No one might remember your silly Facebook photo, but that silly status could live forever

Sure you’ve heard that a photo is worth a thousand words — but that might not be true when it comes to Facebook (s fb).
A new study has found that people who were shown a Facebook status update and then a sentence from a book were 1.5 times more likely to remember the status update. And users who were shown a status update and a photo of a person’s face were 2.5 times more likely to remember the text than the photo. While much of the focus in social media is centered on photos right now, the research validates the idea that status updates can have real staying power with our brains, because we recognize it as something closer to actual human speech.
The study, conducted by researchers from the UK and U.S. and published in the Memory and Cognition journal, found that text written for Facebook updates fell into the category of “mind-ready” information, meaning our brains more easily took in the text and committed it to memory because of its conversational, unedited nature that’s more like human speech. And in a second test, they found that it wasn’t just the gossipy nature of Facebook that had an impact — conversational tweets or online comments had a similar effect. (So maybe all those grammar-challenged updates from your friends aren’t as awful as you thought, as long as they sound like something your friends would say.)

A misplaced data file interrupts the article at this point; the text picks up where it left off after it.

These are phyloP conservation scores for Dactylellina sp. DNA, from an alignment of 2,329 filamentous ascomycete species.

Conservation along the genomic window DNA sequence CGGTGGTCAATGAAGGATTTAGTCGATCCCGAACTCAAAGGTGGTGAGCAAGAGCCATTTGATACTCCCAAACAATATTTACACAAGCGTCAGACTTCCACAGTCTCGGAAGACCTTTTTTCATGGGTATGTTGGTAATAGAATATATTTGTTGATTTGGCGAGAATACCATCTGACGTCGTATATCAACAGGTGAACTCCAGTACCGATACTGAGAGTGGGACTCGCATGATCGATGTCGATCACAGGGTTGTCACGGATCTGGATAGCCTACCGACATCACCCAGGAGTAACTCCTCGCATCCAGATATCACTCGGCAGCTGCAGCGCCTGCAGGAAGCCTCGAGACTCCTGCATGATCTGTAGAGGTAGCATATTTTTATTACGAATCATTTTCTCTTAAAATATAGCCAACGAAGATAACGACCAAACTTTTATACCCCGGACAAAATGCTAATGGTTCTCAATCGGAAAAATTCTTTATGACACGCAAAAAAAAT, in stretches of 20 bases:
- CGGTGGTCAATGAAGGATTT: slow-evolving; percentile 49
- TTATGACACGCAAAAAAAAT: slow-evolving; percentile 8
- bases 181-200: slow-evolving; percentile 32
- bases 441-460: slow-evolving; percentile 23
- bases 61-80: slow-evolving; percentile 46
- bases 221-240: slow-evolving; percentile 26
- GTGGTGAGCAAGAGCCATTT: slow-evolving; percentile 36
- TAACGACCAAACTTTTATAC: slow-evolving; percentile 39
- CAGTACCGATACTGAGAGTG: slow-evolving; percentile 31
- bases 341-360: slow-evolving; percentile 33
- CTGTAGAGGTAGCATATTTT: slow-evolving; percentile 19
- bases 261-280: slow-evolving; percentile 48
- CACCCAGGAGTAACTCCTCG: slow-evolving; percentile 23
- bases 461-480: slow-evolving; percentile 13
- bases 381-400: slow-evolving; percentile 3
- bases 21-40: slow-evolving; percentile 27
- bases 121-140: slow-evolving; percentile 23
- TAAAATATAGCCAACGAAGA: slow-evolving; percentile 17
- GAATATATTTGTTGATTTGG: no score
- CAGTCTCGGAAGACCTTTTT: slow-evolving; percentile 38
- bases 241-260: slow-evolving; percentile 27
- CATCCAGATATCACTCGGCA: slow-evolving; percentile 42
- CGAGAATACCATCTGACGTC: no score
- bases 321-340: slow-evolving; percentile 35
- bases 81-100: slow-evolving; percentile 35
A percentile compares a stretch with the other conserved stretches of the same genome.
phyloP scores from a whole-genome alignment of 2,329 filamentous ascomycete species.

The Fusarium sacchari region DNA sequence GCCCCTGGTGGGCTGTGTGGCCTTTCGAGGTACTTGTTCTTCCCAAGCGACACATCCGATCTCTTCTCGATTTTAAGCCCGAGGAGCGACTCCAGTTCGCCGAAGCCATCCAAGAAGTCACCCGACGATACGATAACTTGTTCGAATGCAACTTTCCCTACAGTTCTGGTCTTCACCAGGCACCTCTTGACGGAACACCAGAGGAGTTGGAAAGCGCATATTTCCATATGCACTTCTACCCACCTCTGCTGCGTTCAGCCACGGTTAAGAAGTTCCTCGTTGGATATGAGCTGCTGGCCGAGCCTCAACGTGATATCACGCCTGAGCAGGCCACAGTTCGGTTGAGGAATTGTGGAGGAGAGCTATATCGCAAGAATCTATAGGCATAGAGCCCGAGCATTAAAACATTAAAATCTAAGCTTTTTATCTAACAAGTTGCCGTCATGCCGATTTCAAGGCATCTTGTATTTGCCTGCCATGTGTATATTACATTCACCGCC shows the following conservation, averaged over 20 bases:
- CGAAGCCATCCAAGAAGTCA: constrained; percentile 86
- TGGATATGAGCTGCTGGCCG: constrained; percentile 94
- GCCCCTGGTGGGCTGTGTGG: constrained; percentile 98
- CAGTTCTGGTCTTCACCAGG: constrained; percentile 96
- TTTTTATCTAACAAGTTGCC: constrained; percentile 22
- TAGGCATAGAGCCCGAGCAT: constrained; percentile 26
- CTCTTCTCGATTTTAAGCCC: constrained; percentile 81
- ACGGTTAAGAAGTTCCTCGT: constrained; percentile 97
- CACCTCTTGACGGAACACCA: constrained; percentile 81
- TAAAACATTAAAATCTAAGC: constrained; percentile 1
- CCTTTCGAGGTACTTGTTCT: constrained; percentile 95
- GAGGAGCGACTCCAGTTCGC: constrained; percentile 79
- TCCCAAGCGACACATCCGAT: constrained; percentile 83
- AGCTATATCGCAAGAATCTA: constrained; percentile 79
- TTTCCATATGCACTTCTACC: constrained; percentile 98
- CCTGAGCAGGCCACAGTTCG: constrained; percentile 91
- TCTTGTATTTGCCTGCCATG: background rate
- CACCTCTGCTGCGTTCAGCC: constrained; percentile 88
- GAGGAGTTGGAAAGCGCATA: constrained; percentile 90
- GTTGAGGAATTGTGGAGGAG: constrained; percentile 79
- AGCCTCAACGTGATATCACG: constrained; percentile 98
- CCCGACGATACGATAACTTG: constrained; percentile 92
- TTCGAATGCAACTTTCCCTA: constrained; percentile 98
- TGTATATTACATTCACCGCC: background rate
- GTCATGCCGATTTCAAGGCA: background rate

In other words, you’re more likely to remember this:

“I updated my grilling app, iGrill, today and it now has Facebook integration that lets you see what other people are grilling right now around the world. Awesome. I’m making a Fred’s steak.”

Than this:
But aside from giving you a pass on your Facebook grammar, the study has implications for almost everyone using the platform. The researchers noted that Facebook is updated more than 30 million times an hour. As the company works to build out its search capabilities and give you access to all the text and information posted from your friends, it’s worth noting that the text — and not just the photos that Facebook is known for — has real value. And that advertisers and marketers posting content on the platform should think closely about what resonates.
Aka, we should totes wr8te 4 actual people, bro.